Hammil’s whining about how the magic and innocence of baseball were destroyed by steroids is the whining of someone who is not in any meaningful sense a baseball fan at all, and to make that clear he amusingly notes that he also pretty much stopped watching baseball in 1957. I guess baseball’s innocence is kind of like “born-again” virginity (although, in fairness, your team leaving is a better reason to be upset than players using different kinds of drugs than your childhood heroes used.) Why the Times didn’t give the review assignment to someone who knows something about baseball rather than someone who would use the forum to indulge in puerile nostalgia for the most over-discussed era (Jackie Robinson aside) in the sport’s history I can’t say. For those who don’t click through, I think Greil Marcus on Don Henley provides an adequate analysis:

While it’s well known that as one gets older, one tends to find changes in the world at large unsettling, confusing, fucking irritating, a rebuke to one’s very existence, it’s generally not a good idea to make a career out of saying so.

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  • The Pale Scot

    Speaking for S.W.I.M., while bennies might keep one awake enough to play the umpteenth inning in right field, they’re not gonna help you get the HR title. The comparison between steroids and dex doesn’t hold.

  • Douglas

    While I might as well wax nostalgic for the baseball of MY youth (late 60’s to early 80’s), it doesn’t take away my appreciation of the game TODAY. My formative years were first in suburban DC, where I got an unhealthy dose of that abortive attempt to keep baseball in the nation’s capital…we did get Frank Howard peppering the upper deck of RFK with howitzer shots, which Bob Short duly ordered the applicable seat painted. But THAT version of the Senators, which mercifully for them found greener pastures in the DFW metroplex, epitomized the joke about Washington being “first in war, first in peace, and LAST in the American League (East)”. At least we also had the Orioles, which I could get their games with often fuzzy reception, and it was them I followed religiously. I remember agonizing over the “Miracle Mets” in ’69 and the Pirates making the ‘Birds “walk the plank” in ’71…but what a wrecking crew they were! And then my Dad got transferred (he was career Air Force) to Central Florida, and it was pretty much the Braves and Curt Gowdy calling the game of the week on NBC. ‘Nuff said.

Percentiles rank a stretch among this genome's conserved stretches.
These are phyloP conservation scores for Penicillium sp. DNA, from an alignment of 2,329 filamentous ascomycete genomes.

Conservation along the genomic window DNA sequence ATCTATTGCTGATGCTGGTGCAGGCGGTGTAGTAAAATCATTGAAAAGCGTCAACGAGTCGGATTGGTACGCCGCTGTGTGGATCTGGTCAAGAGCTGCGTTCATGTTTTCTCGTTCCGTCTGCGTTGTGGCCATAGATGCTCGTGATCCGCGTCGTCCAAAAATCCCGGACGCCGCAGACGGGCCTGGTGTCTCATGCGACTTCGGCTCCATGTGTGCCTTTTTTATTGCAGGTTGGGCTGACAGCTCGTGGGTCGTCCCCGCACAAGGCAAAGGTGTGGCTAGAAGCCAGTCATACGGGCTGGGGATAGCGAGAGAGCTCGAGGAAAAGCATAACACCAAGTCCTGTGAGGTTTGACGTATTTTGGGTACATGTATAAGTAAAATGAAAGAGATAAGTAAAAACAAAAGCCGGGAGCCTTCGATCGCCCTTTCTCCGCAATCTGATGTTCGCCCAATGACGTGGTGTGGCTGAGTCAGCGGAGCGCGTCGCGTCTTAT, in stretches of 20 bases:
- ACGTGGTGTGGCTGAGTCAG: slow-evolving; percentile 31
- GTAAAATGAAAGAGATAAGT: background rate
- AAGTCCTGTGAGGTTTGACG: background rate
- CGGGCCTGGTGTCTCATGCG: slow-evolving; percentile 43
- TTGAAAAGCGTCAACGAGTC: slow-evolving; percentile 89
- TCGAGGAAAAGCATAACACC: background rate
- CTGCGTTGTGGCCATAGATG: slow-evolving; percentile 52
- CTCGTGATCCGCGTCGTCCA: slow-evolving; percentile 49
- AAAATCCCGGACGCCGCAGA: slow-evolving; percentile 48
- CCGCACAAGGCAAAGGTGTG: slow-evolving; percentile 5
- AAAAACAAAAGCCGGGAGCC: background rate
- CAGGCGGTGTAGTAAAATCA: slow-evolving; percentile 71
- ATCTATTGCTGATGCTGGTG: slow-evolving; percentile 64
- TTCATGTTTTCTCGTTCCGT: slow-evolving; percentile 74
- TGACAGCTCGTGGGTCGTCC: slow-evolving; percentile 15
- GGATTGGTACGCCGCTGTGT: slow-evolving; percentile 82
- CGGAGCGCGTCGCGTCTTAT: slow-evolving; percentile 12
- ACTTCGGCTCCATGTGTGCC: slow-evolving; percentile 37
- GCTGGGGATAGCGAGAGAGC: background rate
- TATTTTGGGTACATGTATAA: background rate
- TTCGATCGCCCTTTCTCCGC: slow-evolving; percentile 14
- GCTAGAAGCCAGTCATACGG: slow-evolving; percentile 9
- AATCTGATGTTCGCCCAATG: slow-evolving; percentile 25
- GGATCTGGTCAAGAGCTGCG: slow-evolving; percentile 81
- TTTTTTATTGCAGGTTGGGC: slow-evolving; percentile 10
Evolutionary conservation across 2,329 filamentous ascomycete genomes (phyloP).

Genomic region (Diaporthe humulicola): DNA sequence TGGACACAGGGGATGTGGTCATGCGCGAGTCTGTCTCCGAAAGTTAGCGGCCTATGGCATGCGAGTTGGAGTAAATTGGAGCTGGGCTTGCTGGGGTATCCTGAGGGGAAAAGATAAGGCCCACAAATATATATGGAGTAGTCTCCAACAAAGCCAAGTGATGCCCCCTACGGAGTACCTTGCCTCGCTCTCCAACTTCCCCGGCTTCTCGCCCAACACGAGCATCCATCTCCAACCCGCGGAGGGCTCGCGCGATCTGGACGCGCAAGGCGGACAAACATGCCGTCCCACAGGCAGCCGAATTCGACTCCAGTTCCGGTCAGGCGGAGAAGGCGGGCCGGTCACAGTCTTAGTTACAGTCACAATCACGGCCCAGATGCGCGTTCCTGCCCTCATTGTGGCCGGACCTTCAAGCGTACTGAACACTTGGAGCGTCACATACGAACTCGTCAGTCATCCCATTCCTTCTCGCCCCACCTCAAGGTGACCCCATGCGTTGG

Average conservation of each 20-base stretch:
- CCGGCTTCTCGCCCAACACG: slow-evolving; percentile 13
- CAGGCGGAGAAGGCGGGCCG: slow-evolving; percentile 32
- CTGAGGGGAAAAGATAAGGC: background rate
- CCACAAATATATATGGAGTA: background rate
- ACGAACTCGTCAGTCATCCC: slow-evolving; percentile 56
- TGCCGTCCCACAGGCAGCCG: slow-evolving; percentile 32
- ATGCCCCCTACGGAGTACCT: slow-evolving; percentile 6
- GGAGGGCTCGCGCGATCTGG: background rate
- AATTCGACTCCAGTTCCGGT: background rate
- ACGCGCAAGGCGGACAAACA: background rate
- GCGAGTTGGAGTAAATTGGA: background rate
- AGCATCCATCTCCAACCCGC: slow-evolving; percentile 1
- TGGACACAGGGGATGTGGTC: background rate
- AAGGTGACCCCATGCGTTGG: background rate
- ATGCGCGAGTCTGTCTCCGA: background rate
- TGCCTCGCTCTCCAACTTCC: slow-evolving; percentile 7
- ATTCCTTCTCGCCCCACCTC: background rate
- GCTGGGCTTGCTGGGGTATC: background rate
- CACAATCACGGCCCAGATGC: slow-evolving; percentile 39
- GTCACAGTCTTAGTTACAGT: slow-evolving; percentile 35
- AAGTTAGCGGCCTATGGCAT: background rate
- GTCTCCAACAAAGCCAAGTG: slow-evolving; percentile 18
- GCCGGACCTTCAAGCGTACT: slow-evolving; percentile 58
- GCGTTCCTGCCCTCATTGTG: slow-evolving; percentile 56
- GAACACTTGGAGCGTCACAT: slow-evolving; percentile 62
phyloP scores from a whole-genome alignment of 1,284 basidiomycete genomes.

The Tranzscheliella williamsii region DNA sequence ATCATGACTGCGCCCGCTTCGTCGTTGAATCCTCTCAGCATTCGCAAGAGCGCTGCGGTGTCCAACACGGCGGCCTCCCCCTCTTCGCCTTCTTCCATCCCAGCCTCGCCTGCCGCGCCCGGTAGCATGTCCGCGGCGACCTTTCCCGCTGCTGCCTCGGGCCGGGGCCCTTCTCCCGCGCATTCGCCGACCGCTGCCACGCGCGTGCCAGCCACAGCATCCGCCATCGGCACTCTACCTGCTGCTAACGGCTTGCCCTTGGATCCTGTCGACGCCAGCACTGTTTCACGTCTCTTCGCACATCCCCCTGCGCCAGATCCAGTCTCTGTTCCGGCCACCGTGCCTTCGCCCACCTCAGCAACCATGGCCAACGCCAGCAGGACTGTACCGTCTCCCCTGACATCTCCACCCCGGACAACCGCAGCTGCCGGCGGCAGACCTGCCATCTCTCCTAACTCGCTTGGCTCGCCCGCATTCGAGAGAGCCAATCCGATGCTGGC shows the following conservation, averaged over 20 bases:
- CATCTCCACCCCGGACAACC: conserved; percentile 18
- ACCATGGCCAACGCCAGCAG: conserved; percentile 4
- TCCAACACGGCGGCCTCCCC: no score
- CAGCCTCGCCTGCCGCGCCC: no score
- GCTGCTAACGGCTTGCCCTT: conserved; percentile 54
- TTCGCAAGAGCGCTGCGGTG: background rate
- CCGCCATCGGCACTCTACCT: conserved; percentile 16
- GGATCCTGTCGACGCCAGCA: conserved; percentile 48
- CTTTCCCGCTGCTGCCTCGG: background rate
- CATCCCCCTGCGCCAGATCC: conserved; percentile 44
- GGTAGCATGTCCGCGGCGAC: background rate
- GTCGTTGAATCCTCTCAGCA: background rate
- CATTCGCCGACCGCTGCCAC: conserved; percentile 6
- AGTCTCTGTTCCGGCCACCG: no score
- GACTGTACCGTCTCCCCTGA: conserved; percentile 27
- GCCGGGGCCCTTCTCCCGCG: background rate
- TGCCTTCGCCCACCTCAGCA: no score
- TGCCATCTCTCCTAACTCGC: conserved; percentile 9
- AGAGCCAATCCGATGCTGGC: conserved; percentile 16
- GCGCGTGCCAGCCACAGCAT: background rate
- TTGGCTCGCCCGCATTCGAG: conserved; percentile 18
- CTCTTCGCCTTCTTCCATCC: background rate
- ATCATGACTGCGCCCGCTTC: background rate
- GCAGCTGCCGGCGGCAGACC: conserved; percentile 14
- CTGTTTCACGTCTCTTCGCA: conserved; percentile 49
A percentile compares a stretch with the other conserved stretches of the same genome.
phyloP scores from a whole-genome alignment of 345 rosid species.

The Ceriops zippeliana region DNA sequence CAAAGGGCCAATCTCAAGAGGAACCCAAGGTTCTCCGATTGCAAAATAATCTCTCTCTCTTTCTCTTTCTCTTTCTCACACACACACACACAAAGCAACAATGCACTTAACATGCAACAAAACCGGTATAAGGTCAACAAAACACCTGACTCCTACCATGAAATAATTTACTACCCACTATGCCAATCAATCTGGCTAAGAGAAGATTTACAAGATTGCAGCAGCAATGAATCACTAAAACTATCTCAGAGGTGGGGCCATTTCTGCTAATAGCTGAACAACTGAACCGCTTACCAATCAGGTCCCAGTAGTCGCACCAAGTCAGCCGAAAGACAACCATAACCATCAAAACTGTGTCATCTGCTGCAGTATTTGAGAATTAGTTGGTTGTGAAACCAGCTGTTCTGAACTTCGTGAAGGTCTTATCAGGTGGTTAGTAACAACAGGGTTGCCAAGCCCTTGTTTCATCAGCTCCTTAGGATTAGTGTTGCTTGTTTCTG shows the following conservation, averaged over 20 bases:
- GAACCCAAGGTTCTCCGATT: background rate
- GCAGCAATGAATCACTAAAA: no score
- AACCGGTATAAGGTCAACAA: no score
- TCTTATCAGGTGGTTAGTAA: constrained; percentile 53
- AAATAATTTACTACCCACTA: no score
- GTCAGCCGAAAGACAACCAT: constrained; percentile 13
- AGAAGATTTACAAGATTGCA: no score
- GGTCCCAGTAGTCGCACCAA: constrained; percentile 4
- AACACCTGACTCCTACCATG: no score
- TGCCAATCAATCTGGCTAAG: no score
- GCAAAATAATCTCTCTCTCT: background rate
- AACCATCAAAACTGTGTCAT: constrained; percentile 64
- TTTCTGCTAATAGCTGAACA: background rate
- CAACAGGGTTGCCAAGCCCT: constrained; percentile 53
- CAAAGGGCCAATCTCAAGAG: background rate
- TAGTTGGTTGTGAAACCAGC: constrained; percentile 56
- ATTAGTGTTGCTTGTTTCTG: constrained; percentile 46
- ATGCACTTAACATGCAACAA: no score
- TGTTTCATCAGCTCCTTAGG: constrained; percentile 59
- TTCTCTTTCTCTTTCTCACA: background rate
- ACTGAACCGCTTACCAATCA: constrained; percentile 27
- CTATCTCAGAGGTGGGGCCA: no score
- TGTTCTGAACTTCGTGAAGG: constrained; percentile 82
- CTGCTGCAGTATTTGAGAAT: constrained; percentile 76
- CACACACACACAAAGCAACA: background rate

The younger generation has as much right to venerate THEIR boyhood heroes, steroids and all. Baseball merely reflects the faults in American society, as we pick our ballplayers, managers, and management from the human race. In the case of the first two, we’ve handicapped ourselves by limited it to the male portion. Get over it, you self-righteous twits. Steroids happened, but there’s no empirical proof and questionable correlation that their use deviated baseball statistics. There are many other factors that have changed the nature of the typical ballplayer of today. He is larger, faster, and stronger than his father’s era. Indeed, most could suit up on an NFL team from the 70’s! A-Rod, who finally admitted what was commonly assumed, that he too, had “indulged”, is still an athletic man who is 6’3″ and 225 lbs. In the “Golden Era” of the ‘Birds, he would have been only slightly smaller than the then-“hulking” John Wesley “Boog” Powell (6’4″ and 230 lbs). Playing short or third, A-Rod would have been a freak in 1969.
    Nostalgia is great for recalling fonder times of one’s youth but it’s no excuse for myopia when the grey hairs show.